June 3, 2021, by Brigitte Nerlich

From stigma to sigma? The covid variant naming conundrum continues

On 31 May the World Health Organisation tweeted: “Today WHO has announced a new naming system for key #COVID19 variants. The labels are based on the Greek alphabet (i.e. Alpha, Beta, Gamma, etc), making them simple, easy to say and remember.” In her retweet of that tweet Alice Roberts said “…delta, epsilon, zeta, eta, theta, iota, kappa, lambda, mu, nu, xi, omicron, pi, rho, sigma, tau, upsilon, phi, chi, psi and omega’s twenty four. (I hope @officialnhaynes is impressed!)” (She was; I was). And if you want to sing a Greek alphabet song, here it is!

The next morning on the phone my 93-year-old father told me about the WHO announcement and said “Alpha, Beta, Gamma, Delta” and then we both stopped for a think and said epsilon and that was it, oh, and of course, omega…. But we discussed the whole scheme and wondered what would happen when they run out of letters (as one Tweeter said: “Delta, Delta.1, Delta.1.1, Delta.1.1.1 — wait”). We also wondered whether anybody would really use this nomenclature in public and how.

A naming conundrum

What am I talking about? In popular parlance new variants of the covid virus have been labelled according to where they were first sequenced, as for example the Kent or English or British virus – now Alpha! In a previous blog post I have charted scientists’ efforts to avoid such labelling, as it might lead to stigmatisation of certain countries or groups of people, xenophophia and anti-immigrant sentiments. As a consequence this might also lead to hiding outbreaks based on new variants.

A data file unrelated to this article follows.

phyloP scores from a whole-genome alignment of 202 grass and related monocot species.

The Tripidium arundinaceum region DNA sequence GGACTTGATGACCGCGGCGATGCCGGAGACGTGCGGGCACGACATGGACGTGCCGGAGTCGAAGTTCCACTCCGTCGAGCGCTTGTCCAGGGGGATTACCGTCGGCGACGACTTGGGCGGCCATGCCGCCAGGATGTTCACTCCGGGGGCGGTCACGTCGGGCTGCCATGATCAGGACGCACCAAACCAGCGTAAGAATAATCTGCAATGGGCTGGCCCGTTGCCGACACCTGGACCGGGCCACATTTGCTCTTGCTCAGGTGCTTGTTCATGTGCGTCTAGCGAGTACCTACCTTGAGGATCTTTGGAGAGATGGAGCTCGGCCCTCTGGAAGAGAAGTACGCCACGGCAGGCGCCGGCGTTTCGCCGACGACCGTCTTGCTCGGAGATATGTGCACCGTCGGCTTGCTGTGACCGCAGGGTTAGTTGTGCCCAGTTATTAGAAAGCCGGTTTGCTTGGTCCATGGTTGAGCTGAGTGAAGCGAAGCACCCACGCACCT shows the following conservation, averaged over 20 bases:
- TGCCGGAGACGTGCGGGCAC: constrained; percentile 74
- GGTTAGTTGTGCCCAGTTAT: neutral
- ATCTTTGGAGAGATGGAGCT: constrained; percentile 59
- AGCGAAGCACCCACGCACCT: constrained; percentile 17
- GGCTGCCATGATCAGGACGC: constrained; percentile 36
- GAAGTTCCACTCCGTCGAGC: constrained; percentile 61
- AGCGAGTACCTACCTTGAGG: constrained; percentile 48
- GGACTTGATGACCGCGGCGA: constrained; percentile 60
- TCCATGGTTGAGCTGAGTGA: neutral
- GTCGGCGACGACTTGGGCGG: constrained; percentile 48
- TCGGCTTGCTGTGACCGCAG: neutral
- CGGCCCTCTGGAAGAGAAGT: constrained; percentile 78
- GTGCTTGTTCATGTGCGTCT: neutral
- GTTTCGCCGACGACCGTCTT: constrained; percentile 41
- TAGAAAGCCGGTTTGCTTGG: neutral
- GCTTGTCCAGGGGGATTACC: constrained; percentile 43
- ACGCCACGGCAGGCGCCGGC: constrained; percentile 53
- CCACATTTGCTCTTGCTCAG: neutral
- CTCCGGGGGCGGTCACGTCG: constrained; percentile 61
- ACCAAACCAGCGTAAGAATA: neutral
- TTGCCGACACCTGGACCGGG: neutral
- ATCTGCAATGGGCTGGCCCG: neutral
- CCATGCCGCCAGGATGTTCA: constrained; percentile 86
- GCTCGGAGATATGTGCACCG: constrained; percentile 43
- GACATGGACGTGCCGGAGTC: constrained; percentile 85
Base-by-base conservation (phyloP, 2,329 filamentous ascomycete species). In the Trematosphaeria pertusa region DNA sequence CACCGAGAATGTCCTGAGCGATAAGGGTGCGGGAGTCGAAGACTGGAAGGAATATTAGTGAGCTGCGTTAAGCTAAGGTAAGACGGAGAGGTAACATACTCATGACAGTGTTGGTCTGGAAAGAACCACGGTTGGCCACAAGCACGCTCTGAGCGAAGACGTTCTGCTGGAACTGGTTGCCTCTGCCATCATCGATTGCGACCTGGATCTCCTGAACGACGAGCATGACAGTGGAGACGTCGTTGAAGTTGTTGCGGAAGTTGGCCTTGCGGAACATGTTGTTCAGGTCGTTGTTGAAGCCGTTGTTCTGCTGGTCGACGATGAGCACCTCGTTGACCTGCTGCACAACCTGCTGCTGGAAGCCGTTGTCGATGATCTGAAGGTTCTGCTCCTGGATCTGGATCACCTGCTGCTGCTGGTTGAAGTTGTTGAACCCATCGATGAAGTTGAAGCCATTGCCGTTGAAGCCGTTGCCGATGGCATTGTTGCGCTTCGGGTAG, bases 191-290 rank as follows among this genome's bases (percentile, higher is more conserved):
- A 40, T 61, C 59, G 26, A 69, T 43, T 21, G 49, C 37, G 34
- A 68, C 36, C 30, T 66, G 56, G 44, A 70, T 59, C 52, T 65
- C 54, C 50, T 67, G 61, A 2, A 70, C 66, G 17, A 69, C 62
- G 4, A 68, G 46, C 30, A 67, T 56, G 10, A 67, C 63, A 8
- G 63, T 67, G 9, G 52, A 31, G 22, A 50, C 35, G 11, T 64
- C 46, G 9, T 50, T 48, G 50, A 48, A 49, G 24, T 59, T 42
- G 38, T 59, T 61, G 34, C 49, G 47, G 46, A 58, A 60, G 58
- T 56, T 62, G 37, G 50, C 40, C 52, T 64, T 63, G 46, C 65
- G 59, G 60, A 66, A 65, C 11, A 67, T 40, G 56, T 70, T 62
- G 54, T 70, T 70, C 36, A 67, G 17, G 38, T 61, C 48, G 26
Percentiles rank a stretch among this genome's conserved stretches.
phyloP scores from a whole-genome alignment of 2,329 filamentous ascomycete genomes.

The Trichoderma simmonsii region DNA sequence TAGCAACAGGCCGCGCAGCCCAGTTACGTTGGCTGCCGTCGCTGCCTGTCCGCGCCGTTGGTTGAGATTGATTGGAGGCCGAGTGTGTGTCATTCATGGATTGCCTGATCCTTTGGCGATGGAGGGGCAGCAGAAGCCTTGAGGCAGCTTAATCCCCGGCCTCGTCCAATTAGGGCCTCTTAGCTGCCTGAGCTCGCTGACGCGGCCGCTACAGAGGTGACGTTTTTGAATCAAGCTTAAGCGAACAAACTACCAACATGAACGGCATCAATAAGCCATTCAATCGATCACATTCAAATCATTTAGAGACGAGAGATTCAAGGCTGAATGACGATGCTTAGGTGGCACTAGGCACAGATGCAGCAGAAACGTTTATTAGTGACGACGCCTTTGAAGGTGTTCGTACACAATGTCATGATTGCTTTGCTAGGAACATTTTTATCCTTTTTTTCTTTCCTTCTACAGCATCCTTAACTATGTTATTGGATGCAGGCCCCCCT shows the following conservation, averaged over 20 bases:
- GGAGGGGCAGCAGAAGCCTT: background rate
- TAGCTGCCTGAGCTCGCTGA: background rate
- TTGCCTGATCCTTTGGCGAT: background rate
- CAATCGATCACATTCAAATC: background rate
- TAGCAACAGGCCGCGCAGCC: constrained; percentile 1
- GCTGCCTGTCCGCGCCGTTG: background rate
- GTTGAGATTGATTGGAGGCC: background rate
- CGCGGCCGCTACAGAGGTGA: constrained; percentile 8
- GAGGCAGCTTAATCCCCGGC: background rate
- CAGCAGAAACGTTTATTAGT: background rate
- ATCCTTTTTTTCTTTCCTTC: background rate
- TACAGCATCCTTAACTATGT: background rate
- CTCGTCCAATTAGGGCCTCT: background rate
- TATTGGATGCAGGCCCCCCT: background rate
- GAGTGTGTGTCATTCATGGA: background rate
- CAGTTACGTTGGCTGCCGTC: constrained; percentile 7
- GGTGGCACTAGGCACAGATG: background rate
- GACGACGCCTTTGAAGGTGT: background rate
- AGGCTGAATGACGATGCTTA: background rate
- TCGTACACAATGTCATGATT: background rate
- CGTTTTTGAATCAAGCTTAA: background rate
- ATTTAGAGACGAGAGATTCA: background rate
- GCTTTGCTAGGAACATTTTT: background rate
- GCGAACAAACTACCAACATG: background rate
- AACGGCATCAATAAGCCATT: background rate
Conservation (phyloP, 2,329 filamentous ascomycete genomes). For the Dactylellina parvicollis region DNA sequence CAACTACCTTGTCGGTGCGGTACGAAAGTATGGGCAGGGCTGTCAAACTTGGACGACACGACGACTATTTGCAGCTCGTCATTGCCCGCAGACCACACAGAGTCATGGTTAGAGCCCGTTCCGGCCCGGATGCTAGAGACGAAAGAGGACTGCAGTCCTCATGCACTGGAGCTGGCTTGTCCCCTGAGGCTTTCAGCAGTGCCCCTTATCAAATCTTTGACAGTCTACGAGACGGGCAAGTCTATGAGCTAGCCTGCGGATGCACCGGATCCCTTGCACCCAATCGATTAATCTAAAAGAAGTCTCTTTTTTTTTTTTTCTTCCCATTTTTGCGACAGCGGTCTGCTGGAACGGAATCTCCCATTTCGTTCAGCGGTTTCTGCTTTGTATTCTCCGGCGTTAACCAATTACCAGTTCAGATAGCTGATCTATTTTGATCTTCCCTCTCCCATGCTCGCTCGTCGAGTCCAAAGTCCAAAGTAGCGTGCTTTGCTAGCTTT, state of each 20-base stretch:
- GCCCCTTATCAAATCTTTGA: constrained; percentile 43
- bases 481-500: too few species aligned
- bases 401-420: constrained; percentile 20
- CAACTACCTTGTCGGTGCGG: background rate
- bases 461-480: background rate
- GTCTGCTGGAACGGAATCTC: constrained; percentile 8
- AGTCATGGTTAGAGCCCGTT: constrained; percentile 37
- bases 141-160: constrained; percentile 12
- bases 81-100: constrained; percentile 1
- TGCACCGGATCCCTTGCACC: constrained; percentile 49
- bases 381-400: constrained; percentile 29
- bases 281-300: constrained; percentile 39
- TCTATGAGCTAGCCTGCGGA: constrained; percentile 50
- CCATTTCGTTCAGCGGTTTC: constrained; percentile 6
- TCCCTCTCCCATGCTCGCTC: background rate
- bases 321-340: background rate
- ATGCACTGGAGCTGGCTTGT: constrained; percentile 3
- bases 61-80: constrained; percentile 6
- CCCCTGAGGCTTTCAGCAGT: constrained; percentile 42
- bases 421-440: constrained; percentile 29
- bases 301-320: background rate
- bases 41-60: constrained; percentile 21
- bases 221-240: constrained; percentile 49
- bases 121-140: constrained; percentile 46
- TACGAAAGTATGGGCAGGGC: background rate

Scientists, including those working at the WHO, therefore wanted to find an alternative naming system that avoided stigma. That’s in principle a good thing. In practice, finding something that works seems to be really difficult. Apparently, experts discussed various possibilities, such as Greek gods, fictional names etc, until settling on the Greek letter system. They could not use the Latin alphabet, as that is already used in the scientific terminology, e.g. what now is Alpha, is still B.1.1.7 and so on.

As things stand at the moment: “Under the new system, the variants of concern take on the following names: the hitherto so-called British variant B.1.1.7 becomes Alpha; the B.1.351 first discovered in South Africa becomes Beta, while the Brazilian P.1 becomes Gamma. The so-called Indian variant B.1.617 is split into sub-lineages, of which the B.1.617.2 variant of concern becomes Delta. The B.1.617.1 variant of interest is called Kappa.” (And in this article by Jonathan Corum and  for The New York Times you’ll find more information – tweeted out by Zimmer under the banner: “The @nytimes coronavirus variant tracker—now in Greek!”)


Like many other naming systems discussed in my previous post, this system too has problems! First of all, it just sounds a bit hoity-toity, doesn’t it? The saying ‘It’s all Greek to me!’ comes readily to mind. Imagine saying in an interview: “The new omicron variant is spreading in xyz country, region etc”?